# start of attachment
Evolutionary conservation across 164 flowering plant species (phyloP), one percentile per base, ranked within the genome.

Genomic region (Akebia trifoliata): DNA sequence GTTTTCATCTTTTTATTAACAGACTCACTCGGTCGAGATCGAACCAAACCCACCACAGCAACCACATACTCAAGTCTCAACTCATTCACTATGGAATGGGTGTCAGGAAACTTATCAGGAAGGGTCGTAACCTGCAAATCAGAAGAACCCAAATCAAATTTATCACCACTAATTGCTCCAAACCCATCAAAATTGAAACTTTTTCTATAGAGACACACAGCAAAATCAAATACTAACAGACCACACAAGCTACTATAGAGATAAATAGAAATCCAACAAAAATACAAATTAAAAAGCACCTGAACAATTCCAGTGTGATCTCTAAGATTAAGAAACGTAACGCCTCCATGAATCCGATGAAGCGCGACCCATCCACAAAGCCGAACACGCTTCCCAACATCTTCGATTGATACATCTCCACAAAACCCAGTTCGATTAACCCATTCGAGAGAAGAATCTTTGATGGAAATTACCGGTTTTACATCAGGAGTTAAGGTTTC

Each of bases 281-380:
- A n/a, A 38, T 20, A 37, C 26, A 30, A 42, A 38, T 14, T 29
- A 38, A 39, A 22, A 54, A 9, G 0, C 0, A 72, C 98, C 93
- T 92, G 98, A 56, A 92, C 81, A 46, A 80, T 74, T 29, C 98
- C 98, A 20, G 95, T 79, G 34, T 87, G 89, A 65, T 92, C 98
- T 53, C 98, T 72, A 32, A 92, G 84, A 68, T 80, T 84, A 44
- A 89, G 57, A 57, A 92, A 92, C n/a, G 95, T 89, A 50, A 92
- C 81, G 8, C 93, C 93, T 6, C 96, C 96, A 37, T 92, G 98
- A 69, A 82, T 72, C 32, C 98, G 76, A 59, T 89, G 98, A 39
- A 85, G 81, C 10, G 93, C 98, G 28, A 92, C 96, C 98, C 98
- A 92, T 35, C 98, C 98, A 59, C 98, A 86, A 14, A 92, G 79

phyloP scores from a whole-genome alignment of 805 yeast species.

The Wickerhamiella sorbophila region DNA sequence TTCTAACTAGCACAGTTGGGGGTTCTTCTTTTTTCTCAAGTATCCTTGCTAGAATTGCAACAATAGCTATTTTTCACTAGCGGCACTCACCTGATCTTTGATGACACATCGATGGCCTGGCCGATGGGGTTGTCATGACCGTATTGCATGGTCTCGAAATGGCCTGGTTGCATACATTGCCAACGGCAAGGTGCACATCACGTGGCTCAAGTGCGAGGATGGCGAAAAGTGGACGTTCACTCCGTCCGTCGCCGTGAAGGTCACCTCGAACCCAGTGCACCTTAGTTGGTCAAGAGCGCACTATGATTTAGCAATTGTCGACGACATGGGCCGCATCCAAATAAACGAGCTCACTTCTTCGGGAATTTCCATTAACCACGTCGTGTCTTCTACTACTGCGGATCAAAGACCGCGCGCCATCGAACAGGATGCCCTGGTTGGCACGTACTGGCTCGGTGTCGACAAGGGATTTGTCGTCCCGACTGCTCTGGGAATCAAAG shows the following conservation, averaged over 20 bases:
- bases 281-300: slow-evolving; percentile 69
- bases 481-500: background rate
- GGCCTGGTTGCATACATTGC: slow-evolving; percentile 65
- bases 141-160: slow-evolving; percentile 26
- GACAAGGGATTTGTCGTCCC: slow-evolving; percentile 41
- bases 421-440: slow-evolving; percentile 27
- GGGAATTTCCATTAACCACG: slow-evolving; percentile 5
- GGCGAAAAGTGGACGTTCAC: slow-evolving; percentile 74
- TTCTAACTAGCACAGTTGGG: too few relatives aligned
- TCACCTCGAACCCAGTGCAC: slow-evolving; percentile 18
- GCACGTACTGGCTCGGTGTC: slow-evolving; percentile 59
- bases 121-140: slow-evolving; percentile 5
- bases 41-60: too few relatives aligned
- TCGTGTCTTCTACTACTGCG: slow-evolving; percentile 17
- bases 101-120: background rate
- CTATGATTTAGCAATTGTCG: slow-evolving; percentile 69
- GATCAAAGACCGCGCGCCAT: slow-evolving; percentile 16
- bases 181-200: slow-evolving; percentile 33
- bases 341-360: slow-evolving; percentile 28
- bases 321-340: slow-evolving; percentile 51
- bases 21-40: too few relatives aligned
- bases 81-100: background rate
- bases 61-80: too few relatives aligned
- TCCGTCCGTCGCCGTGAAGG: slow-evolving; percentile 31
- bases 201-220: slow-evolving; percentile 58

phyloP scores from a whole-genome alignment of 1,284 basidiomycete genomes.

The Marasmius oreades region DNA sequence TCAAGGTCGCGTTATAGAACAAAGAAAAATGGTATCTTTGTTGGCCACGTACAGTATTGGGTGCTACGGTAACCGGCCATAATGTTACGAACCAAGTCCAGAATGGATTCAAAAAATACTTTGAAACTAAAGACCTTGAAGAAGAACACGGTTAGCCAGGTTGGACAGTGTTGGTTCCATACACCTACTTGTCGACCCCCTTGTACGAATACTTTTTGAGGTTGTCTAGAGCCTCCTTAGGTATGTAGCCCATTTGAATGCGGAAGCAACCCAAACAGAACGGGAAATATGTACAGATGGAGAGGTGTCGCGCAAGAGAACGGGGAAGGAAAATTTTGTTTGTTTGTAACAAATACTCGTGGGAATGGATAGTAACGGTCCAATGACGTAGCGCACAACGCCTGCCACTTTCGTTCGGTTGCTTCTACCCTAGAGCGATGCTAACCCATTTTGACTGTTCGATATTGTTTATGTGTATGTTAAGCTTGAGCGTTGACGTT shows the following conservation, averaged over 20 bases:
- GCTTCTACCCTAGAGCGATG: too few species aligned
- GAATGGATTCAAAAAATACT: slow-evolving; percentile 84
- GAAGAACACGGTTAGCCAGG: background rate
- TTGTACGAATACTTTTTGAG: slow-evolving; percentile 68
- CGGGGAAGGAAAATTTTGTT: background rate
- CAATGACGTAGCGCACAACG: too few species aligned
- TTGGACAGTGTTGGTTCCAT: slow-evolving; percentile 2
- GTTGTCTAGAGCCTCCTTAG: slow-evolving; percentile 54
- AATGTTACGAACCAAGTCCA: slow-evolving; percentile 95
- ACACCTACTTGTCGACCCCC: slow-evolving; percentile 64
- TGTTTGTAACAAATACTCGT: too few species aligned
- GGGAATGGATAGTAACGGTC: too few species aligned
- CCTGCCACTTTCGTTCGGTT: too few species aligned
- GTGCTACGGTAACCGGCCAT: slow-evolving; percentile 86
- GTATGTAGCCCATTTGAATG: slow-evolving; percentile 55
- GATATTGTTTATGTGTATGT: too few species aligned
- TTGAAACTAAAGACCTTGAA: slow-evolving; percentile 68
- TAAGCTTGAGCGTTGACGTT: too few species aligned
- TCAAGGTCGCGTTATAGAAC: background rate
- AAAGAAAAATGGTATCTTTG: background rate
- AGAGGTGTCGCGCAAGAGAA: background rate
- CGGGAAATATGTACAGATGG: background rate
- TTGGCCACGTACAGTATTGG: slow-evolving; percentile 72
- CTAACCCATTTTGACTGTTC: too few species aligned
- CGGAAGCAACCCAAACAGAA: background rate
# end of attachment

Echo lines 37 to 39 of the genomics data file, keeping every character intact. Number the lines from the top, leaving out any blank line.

- bases 81-100: background rate
- bases 61-80: too few relatives aligned
- TCCGTCCGTCGCCGTGAAGG: slow-evolving; percentile 31